Guitar Amp Handbook Amp Project – Part 1
I bought this book by Dave Hunter, months ago, and it is a really good read if you are into valve amps, as it is more or less a historical tree of the key amp designs starting with the 1956 Fender 5E1 Champ. There is also a Project build for readers, but the info is now outdated and the publisher’s kit offering unavailable as far as I could find, so I had to buy the bits myself from the component list.
The original 2 Stroke design kit offered at:
Priced at $1000 dollar as this includes the cab and speakers I believe…
In comparison the UK parts I bought cost about 160 pounds for 1 amps chassis parts as I don’t need the cab or speakers.
There are a couple of features I like the idea of – like an cathode EQ boost switch rather than just a Tone control (thinking I could add a footswitch jack here also?), and options for combining or changing different output tubes in single or dual mode, variation of transformer voltage options to drop the tube voltage for crunch at lower bedroom levels etc.
As I didn’t want to do another stock kit build like the Aston this time, but a bit of a hybrid possibly, with options for changes if I want, I bought the parts from Barry at www.ampmaker.com as his site allows single component purchase as well as full kits, so I bought two of each component with the idea of using a set mounted on a wood board as a test bed and experimentation. That didn’t happen (not yet anyway!).
I only got one chassis because of this – a mistake I won’t make again as the slightly cheaper, bargain bin “prototype” drilled chassis had loads of holes in the wrong places, no lid and no transformer cut outs so was not worth the time and effort of doing all this myself to save 10 quid on a properly punched chassis from a stock kit.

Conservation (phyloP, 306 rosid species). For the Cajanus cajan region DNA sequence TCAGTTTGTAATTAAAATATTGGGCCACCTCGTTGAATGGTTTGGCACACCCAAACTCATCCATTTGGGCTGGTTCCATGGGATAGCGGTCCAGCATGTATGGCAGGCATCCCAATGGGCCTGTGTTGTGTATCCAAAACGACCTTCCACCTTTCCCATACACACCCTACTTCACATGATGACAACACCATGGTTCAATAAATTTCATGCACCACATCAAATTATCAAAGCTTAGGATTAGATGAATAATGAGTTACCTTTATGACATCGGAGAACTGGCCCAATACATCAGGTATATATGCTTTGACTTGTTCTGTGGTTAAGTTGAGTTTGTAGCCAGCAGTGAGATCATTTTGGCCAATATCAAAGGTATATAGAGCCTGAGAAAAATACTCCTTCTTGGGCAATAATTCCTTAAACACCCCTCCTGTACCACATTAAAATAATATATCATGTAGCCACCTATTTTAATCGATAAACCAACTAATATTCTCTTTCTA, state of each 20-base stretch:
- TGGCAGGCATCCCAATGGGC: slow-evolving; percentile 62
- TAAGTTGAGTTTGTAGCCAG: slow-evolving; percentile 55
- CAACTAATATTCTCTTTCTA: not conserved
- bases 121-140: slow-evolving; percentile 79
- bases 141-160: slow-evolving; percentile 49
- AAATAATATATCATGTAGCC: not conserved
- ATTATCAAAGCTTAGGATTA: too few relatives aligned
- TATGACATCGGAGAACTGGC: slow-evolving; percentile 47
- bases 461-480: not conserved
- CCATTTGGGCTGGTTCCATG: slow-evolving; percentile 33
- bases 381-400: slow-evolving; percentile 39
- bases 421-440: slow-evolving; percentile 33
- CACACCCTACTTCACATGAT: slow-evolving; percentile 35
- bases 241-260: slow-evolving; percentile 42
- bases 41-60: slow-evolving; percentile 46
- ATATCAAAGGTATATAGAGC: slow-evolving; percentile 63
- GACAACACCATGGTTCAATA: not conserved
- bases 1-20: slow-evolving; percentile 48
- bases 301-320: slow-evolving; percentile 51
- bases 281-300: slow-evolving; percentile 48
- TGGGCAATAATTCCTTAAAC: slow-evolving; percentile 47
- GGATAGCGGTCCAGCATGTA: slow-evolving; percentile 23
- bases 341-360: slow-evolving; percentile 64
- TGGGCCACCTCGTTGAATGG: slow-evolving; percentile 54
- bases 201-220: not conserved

This meant a front panel needed to be cut and added to cover all the extra switch and volume pot holes – Doh!
Still, it got done and it’s more personal already, and I had a few hours with my Big Bro, his compressor and tiny air drill, so learned what Aviation Engineers use for aluminium work.
I had marked the squares and he “chain” drilled the holes for me. Just quicker than me doing it with cheaper gear. Also, I wanted to check with him, the options of filling the 10 unwanted small drill holes, and 2 larger transformer wiring holes, using rivets maybe. I’ve decided self tapping screws and 2 cage nuts and screws will solve the problem and still look OK. I’m not the fussy type when it comes to looks – just interested in function rather than form, but two 8mm holes in the top above the circuit is not a good idea if something fell in when turned on…
I spent time actually putting some components in the chassis to decide the best layout for space, and trying to utilise and cover as many drill holes with the transformer bodies as possible. This is a large chassis with plenty of room, so I decided I would do the soldering to the mounted components though this is NOT the best way normally. Also, I thought I would be able to take more time (but a lot more effort) to build it in stages electrically. This means taking the board in and out a lot to add the components, but that way I can research, log and explain the components and their working details with the oscilloscope as I go, and show the changes made by each circuit section. This is a good way to understand electrical circuits – as separate modules that are joined together – like all engineering or computer programming etc.
So what’s in the circuit? Not much really – which is good – as I don’t have a circuit diagram in the book!
It is described as a simple but versatile circuit.
There are only 18 or so components to be mounted compared to the Aston’s 27 board parts:
The only info in the book is the parts list and board layout:
I plan to use the Aston and Barry’s 18W amp circuit as references to build and check this one as I go.
The transformers I bought are used in Barry’s 18W Plexi here:
The build info is here:
Starting in the next Post, I will cover the theory of the AC mains power input components, to the first stage of DC rectification using (in this case) the 5Y3 rectifier tube which is new to me.
Guitar Amp Handbook Amp Project – Part 1